On CBS “60 Minutes” last night, scientists claimed that humans are causing a “sixth mass extinction” and that we would need the equivalent of five planet earths for all humans to live at current Western levels.
“No, humanity is not sustainable to maintain our lifestyle — yours and mine,” claimed Stanford University biologist Paul Ehrlich. “Basically, for the entire planet, you’d need five more Earths. It’s not clear where they’re gonna come from.”
Both claims are wrong and have been repeatedly debunked in the peer-reviewed scientific literature.
The assertion that “five more Earths” are needed to sustain humanity comes from something called the Ecological Footprint calculation. I debunked it 10 years ago with a group of other analysts and scientists, including the Chief Scientist for The Nature Conservancy, in a peer-reviewed scientific journal, PLOS Biology.
We broke down the six measures that comprise the Ecological Footprint and found that five of the six, including food and forestry, were either in balance or surplus. The only thing out of balance was humankind’s carbon emissions.
But reducing carbon emissions requires neither that rich nations become poor nor that poor nations remain poor. Rather, it simply requires that we move toward energy sources that produce fewer carbon emissions, namely natural gas and nuclear.
To its credit, CBS notes how wrong Ehrlich has been over the years. “The alarm Erlich sounded in 1968 warned that overpopulation would trigger widespread famine,” noted CBS News’ Scott Pelley. “He was wrong about that. The Green Revolution fed the world.”
But Pelley goes on to claim that Ehrlich is right about humans causing a “sixth mass extinction.” He’s not. He’s wrong about that, too.
To cause a “mass extinction,” humans would need to be wiping out 75-90% of all species on Earth. The International Union for Conservation of Nature (IUCN), the main scientific body that tracks species, says just 6% of species are critically endangered, 9% are endangered, and 12% are vulnerable to becoming endangered.
Further, the IUCN has estimated that just 0.8% of the 112,432 plant, animal, and insect species within its data set have gone extinct since 1500. That’s a rate of fewer than two species lost every year for an annual extinction rate of 0.001%.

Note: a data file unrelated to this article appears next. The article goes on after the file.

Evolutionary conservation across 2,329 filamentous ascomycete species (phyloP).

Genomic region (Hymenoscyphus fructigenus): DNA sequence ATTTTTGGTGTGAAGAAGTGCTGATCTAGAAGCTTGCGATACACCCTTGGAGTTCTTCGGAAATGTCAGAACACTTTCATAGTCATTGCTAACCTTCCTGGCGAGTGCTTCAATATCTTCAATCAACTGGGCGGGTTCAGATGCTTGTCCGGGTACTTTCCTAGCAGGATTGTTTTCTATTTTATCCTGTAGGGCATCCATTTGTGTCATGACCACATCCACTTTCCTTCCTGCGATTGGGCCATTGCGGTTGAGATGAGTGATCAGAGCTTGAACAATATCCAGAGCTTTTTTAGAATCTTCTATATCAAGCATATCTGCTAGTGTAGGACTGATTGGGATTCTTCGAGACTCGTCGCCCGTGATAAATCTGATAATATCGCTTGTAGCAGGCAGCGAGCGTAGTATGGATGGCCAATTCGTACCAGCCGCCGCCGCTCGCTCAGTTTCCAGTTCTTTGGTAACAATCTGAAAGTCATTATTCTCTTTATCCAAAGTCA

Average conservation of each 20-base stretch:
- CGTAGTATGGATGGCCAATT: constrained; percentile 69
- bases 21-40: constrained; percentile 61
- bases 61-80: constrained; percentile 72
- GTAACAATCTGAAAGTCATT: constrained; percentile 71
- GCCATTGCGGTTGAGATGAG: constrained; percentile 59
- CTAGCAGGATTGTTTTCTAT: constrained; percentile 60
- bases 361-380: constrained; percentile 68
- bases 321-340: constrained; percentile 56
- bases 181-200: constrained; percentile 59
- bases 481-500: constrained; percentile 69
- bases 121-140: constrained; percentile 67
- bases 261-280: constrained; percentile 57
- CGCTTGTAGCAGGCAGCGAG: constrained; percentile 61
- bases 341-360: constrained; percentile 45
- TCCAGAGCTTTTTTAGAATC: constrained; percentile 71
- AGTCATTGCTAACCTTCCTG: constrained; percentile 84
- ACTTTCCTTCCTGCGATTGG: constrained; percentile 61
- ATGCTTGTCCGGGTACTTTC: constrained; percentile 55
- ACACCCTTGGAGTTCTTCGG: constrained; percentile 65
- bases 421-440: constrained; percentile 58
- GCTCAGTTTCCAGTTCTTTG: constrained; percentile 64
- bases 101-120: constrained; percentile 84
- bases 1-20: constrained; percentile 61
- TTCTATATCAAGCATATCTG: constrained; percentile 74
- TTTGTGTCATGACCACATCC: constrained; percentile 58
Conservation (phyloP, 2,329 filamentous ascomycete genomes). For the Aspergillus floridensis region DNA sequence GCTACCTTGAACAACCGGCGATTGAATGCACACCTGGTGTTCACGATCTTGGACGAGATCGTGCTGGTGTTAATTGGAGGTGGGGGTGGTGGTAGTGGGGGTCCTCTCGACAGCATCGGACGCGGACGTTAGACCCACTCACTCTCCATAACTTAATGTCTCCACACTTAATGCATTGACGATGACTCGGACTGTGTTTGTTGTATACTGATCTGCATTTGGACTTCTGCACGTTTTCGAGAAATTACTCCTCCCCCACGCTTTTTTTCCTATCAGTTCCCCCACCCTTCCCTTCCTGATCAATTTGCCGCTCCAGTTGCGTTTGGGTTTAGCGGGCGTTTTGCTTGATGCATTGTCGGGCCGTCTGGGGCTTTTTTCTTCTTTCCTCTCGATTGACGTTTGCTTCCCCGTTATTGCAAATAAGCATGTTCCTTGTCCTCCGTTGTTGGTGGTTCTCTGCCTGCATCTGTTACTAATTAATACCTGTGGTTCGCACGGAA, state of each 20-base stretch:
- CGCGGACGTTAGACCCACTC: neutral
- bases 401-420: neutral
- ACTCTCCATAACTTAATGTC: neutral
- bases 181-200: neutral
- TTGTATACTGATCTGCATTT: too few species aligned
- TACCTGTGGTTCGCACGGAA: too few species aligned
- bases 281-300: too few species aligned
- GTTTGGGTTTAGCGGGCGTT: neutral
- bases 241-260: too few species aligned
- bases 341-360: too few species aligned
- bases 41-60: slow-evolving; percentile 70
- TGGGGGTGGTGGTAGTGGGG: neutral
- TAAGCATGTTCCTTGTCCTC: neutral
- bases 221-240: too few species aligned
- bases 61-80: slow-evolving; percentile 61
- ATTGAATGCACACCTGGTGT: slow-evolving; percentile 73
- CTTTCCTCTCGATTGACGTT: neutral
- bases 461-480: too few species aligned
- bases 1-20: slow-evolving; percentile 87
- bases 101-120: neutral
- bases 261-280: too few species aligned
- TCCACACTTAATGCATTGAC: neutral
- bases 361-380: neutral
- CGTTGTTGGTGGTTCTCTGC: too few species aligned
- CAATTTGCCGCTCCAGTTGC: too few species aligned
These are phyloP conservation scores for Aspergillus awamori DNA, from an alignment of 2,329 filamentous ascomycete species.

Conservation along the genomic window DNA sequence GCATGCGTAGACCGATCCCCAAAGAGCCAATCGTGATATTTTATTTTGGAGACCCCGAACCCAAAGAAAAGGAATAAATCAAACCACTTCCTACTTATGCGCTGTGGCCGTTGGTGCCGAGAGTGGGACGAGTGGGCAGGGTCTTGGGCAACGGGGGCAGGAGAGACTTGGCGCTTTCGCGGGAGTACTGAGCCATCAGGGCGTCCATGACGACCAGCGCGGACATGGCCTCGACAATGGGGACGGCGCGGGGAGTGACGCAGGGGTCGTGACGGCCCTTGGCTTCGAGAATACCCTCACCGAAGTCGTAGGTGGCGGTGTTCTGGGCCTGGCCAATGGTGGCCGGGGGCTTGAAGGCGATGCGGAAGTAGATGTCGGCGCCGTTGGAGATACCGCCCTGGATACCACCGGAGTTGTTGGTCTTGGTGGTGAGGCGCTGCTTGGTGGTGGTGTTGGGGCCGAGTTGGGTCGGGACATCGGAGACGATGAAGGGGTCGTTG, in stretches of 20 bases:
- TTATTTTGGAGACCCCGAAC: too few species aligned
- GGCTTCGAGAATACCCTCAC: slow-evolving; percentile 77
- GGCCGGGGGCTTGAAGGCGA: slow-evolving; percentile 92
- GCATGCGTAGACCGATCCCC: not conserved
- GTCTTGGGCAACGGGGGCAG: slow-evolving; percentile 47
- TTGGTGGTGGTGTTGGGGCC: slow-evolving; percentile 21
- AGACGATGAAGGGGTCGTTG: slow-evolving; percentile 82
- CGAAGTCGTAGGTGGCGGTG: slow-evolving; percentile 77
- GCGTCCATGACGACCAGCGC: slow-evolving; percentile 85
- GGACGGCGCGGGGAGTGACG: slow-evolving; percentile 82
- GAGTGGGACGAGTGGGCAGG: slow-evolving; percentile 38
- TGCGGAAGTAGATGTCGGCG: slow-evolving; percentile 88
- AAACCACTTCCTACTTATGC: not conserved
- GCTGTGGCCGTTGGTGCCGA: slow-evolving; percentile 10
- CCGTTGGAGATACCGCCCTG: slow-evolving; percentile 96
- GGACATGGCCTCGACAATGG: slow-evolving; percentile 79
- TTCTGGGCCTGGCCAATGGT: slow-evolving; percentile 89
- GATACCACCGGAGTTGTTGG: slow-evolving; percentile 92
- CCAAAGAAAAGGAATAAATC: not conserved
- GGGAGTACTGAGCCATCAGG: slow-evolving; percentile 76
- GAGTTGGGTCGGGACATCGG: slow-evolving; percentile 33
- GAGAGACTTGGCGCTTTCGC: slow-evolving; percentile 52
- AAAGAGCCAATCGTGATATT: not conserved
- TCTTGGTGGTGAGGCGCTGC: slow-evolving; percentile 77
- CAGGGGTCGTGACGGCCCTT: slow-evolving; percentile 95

The huge increase in biodiversity during the last 100 million years massively outweighs the species lost in past mass extinctions. The number of genera, a measure of biodiversity more powerful than species count alone, has nearly tripled over the course of this time period. After each of these past five mass extinctions, the biodiversity in the fossil record dips between 15 to 20%. But each extinction is followed by much larger growth.
Conservationists, it turns out, are skilled at maintaining small populations of animals, from yellow-eyed penguins of New Zealand to mountain gorillas of central Africa. The real challenge is expanding the size of their populations.
But it’s not the case that humankind has failed to conserve habitat. By 2019, an area of Earth larger than the whole of Africa was protected, an area that is equivalent to 15 percent of Earth’s land surface. The number of designated protected areas in the world has grown from 9,214 in 1962 to 102,102 in 2003 to 244,869 in 2020.
In fact, in rich nations around the world, wild areas are coming back, thanks to the more efficient use of land for producing food in general and meat in particular. Humans use about half of the ice-free land surface of the Earth. Of that half, we use about half for meat production, which is one the greatest threats to endangered species. But the amount of land humans use for meat has declined massively in recent decades, nearly an area the size of Alaska
But if we’re not creating a “sixth mass extinction,” or using up “five earths,” why do so many people, including “60 Minutes,” believe we are?